After running into a dead-end in its efforts to jump-start Middle East peace talks, the Obama administration has signaled that it has evaluated the situation and understands that all is not well. But instead of a course correction, senior administration officials have decided what they need to do is deploy their most effective weapon – the rhetorical brilliance of the president himself – on a recalcitrant state of Israel.
When radio host Don Imus crudely insulted the young African-American ladies on the Rutgers women’s basketball team, then-Senator Barack Obama called for Imus to be fired.
The recent arrests of several New Jersey rabbis, coming on the heels of a variety of other scandals in Jewish life that also resulted in prominent arrests, have led many to conclude that Orthodoxy is in crisis and its entire worldview under siege and perhaps unsustainable.
When Barack Obama was elected president, many around the world saw it as the culmination of decades of successful efforts by the American civil rights movement. How ironic, then, that the Obama administration has been conducting a campaign against Jews who wish to live in certain Jerusalem neighborhoods.
Walk into any shul in almost any neighborhood on Shabbos and you can be forgiven for thinking you have mistakenly stepped into a nursery. The same goes for almost any Jewish wedding hall, where it takes as much skill to navigate the obstacle course of baby strollers as it does to look good on the dance floor.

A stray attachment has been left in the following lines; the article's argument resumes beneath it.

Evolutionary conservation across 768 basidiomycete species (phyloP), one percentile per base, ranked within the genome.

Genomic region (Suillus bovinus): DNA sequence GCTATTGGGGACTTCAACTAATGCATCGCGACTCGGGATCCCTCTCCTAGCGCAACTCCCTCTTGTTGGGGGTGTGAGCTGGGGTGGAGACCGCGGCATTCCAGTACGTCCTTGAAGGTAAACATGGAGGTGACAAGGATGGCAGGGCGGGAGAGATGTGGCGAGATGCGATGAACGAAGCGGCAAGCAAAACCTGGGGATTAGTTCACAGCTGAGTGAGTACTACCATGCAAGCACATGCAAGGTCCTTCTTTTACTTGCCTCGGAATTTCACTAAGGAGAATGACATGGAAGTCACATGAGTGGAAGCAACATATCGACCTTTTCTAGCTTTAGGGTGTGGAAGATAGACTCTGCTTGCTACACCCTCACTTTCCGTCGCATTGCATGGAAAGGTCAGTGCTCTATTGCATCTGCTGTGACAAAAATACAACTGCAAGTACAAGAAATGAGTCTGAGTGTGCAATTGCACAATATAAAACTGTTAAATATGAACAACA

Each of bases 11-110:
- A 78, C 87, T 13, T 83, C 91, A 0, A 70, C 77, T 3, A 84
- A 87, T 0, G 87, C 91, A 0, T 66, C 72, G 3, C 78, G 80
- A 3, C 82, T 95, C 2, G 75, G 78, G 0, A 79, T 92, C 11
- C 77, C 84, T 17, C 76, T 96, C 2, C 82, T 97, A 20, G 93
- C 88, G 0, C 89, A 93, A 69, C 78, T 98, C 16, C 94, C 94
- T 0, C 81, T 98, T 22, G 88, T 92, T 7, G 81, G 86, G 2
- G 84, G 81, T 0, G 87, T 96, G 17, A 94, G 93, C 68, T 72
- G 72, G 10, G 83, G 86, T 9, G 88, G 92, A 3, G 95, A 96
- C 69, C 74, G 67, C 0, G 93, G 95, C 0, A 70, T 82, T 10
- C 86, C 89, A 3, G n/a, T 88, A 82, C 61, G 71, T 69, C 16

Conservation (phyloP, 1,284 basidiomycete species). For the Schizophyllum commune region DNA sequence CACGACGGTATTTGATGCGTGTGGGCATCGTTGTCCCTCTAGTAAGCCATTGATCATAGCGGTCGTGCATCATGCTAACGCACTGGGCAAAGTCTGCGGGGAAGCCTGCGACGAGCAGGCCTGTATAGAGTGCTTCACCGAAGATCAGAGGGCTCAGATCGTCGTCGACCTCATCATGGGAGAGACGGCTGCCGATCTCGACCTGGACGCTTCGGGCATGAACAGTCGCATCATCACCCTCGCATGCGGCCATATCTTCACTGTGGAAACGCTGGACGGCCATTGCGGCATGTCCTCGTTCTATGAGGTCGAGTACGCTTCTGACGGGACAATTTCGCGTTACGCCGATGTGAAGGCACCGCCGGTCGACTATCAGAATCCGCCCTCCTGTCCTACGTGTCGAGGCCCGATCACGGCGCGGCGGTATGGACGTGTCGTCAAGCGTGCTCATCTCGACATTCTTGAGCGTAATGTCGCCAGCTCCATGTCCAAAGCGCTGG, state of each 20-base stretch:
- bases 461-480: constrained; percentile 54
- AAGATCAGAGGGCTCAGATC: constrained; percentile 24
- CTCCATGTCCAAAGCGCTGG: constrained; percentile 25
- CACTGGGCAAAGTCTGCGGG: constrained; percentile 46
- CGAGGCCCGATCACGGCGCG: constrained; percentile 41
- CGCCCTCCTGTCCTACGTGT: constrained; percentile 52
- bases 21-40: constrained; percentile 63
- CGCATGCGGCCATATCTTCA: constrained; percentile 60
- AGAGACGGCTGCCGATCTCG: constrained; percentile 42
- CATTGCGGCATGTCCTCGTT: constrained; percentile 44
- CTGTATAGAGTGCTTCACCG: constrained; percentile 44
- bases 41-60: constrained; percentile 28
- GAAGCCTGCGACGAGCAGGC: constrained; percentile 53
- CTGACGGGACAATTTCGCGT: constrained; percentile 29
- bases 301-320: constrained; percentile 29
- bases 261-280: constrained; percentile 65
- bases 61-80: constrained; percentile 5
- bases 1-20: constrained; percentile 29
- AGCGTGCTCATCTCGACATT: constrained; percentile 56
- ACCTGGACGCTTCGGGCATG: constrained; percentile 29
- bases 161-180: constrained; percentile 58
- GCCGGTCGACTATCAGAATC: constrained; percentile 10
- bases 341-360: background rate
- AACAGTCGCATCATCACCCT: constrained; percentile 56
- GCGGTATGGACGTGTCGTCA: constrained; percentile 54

Do we ever learn from our past? We have just lived through the saddest time of the Jewish year, when our collective thoughts turned to the destruction of our Holy Temple, and the root causes for that destruction.
Two of my four children live in places defined as “settlements” and are therefore characterized by most of the secular press as “obstacles to peace.” But if the journalists who use such terminology ever spent time there, among those idealistic and brave Jews, they might have to rethink their definition.
Larry Franklin, the third man in the sordid AIPAC affair, is not an entirely sympathetic figure. Although a person of sincerity and religious devotion, he agreed to testify against former AIPAC officials Steven Rosen and Keith Weissman in the trumped-up case forged by the FBI.
Last week, when Jews around the world recited the traditional Tisha B'Av lamentations focusing on the destruction of the ancient Temple in Jerusalem, a number of communities added a lamentation referring to a much more recent tragedy – the failure of the Allies to bomb the Auschwitz death camp in 1944.
“What did we learn?” is the question posed at the end of “The Accomplices,” Bernard Weinraub’s play about the mission to America of Peter Bergson, who, in 1940, was sent by Vladimir Jabotinsky to rouse the Roosevelt administration to save the Jews of Europe.
Pope Benedict XVI recently called on the Catholic community to promote human rights and bring an end to poverty. The pope’s directive, laden with biblical charges and humanistic principles, spurns deregulation and freedom from taxes and instead focuses on addressing the root causes of poverty and ensuring universal access to basic human needs such as clean water, sustenance, health, education and employment.